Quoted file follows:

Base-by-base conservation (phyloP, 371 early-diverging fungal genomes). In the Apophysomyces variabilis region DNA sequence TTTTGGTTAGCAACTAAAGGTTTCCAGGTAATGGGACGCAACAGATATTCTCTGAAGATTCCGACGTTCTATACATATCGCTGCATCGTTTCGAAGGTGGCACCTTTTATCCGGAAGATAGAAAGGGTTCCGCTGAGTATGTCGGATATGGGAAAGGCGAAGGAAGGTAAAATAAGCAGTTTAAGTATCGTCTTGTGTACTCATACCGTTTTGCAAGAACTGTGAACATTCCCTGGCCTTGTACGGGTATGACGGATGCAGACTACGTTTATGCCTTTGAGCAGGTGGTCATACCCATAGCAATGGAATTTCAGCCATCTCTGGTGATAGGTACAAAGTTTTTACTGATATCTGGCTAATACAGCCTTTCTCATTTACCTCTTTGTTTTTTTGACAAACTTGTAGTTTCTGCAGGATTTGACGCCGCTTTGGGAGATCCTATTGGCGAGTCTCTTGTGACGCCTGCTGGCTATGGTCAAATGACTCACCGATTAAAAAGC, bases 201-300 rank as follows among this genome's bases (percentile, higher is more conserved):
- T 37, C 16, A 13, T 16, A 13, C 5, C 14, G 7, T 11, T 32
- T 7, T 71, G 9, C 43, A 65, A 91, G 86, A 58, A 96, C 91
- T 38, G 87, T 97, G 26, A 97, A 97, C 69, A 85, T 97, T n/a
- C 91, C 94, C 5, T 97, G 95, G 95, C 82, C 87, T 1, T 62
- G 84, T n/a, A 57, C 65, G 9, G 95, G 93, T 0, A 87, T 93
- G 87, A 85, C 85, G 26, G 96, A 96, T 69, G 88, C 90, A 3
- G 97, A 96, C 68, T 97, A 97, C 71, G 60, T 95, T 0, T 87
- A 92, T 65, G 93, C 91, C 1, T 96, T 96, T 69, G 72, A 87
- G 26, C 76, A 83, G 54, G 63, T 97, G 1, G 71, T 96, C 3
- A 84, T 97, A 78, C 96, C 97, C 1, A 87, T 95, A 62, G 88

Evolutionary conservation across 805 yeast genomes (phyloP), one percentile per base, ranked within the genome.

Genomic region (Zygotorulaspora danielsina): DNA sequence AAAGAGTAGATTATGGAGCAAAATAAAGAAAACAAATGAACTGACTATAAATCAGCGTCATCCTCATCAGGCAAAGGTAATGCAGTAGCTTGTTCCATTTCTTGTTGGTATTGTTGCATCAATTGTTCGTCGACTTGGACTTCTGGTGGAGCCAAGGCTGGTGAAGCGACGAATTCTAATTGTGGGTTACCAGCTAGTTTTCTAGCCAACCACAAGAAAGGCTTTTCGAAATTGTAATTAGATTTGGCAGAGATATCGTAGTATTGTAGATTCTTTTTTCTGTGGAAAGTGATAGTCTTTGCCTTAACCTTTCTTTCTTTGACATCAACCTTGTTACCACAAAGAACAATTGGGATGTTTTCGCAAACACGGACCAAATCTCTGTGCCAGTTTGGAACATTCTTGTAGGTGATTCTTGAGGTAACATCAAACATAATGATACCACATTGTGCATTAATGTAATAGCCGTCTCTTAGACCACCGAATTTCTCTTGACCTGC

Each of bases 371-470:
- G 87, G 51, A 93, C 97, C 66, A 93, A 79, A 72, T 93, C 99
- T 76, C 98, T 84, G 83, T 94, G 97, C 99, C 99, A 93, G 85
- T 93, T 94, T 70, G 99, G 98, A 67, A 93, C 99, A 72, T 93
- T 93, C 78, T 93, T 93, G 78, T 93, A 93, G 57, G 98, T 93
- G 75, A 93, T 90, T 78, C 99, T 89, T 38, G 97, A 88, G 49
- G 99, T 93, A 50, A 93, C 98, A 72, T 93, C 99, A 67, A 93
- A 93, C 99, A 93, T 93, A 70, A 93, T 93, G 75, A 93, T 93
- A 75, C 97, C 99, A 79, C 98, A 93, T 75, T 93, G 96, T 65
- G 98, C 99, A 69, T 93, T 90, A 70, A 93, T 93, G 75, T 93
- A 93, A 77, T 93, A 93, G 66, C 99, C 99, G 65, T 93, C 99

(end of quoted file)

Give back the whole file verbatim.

Base-by-base conservation (phyloP, 371 early-diverging fungal genomes). In the Apophysomyces variabilis region DNA sequence TTTTGGTTAGCAACTAAAGGTTTCCAGGTAATGGGACGCAACAGATATTCTCTGAAGATTCCGACGTTCTATACATATCGCTGCATCGTTTCGAAGGTGGCACCTTTTATCCGGAAGATAGAAAGGGTTCCGCTGAGTATGTCGGATATGGGAAAGGCGAAGGAAGGTAAAATAAGCAGTTTAAGTATCGTCTTGTGTACTCATACCGTTTTGCAAGAACTGTGAACATTCCCTGGCCTTGTACGGGTATGACGGATGCAGACTACGTTTATGCCTTTGAGCAGGTGGTCATACCCATAGCAATGGAATTTCAGCCATCTCTGGTGATAGGTACAAAGTTTTTACTGATATCTGGCTAATACAGCCTTTCTCATTTACCTCTTTGTTTTTTTGACAAACTTGTAGTTTCTGCAGGATTTGACGCCGCTTTGGGAGATCCTATTGGCGAGTCTCTTGTGACGCCTGCTGGCTATGGTCAAATGACTCACCGATTAAAAAGC, bases 201-300 rank as follows among this genome's bases (percentile, higher is more conserved):
- T 37, C 16, A 13, T 16, A 13, C 5, C 14, G 7, T 11, T 32
- T 7, T 71, G 9, C 43, A 65, A 91, G 86, A 58, A 96, C 91
- T 38, G 87, T 97, G 26, A 97, A 97, C 69, A 85, T 97, T n/a
- C 91, C 94, C 5, T 97, G 95, G 95, C 82, C 87, T 1, T 62
- G 84, T n/a, A 57, C 65, G 9, G 95, G 93, T 0, A 87, T 93
- G 87, A 85, C 85, G 26, G 96, A 96, T 69, G 88, C 90, A 3
- G 97, A 96, C 68, T 97, A 97, C 71, G 60, T 95, T 0, T 87
- A 92, T 65, G 93, C 91, C 1, T 96, T 96, T 69, G 72, A 87
- G 26, C 76, A 83, G 54, G 63, T 97, G 1, G 71, T 96, C 3
- A 84, T 97, A 78, C 96, C 97, C 1, A 87, T 95, A 62, G 88

Evolutionary conservation across 805 yeast genomes (phyloP), one percentile per base, ranked within the genome.

Genomic region (Zygotorulaspora danielsina): DNA sequence AAAGAGTAGATTATGGAGCAAAATAAAGAAAACAAATGAACTGACTATAAATCAGCGTCATCCTCATCAGGCAAAGGTAATGCAGTAGCTTGTTCCATTTCTTGTTGGTATTGTTGCATCAATTGTTCGTCGACTTGGACTTCTGGTGGAGCCAAGGCTGGTGAAGCGACGAATTCTAATTGTGGGTTACCAGCTAGTTTTCTAGCCAACCACAAGAAAGGCTTTTCGAAATTGTAATTAGATTTGGCAGAGATATCGTAGTATTGTAGATTCTTTTTTCTGTGGAAAGTGATAGTCTTTGCCTTAACCTTTCTTTCTTTGACATCAACCTTGTTACCACAAAGAACAATTGGGATGTTTTCGCAAACACGGACCAAATCTCTGTGCCAGTTTGGAACATTCTTGTAGGTGATTCTTGAGGTAACATCAAACATAATGATACCACATTGTGCATTAATGTAATAGCCGTCTCTTAGACCACCGAATTTCTCTTGACCTGC

Each of bases 371-470:
- G 87, G 51, A 93, C 97, C 66, A 93, A 79, A 72, T 93, C 99
- T 76, C 98, T 84, G 83, T 94, G 97, C 99, C 99, A 93, G 85
- T 93, T 94, T 70, G 99, G 98, A 67, A 93, C 99, A 72, T 93
- T 93, C 78, T 93, T 93, G 78, T 93, A 93, G 57, G 98, T 93
- G 75, A 93, T 90, T 78, C 99, T 89, T 38, G 97, A 88, G 49
- G 99, T 93, A 50, A 93, C 98, A 72, T 93, C 99, A 67, A 93
- A 93, C 99, A 93, T 93, A 70, A 93, T 93, G 75, A 93, T 93
- A 75, C 97, C 99, A 79, C 98, A 93, T 75, T 93, G 96, T 65
- G 98, C 99, A 69, T 93, T 90, A 70, A 93, T 93, G 75, T 93
- A 93, A 77, T 93, A 93, G 66, C 99, C 99, G 65, T 93, C 99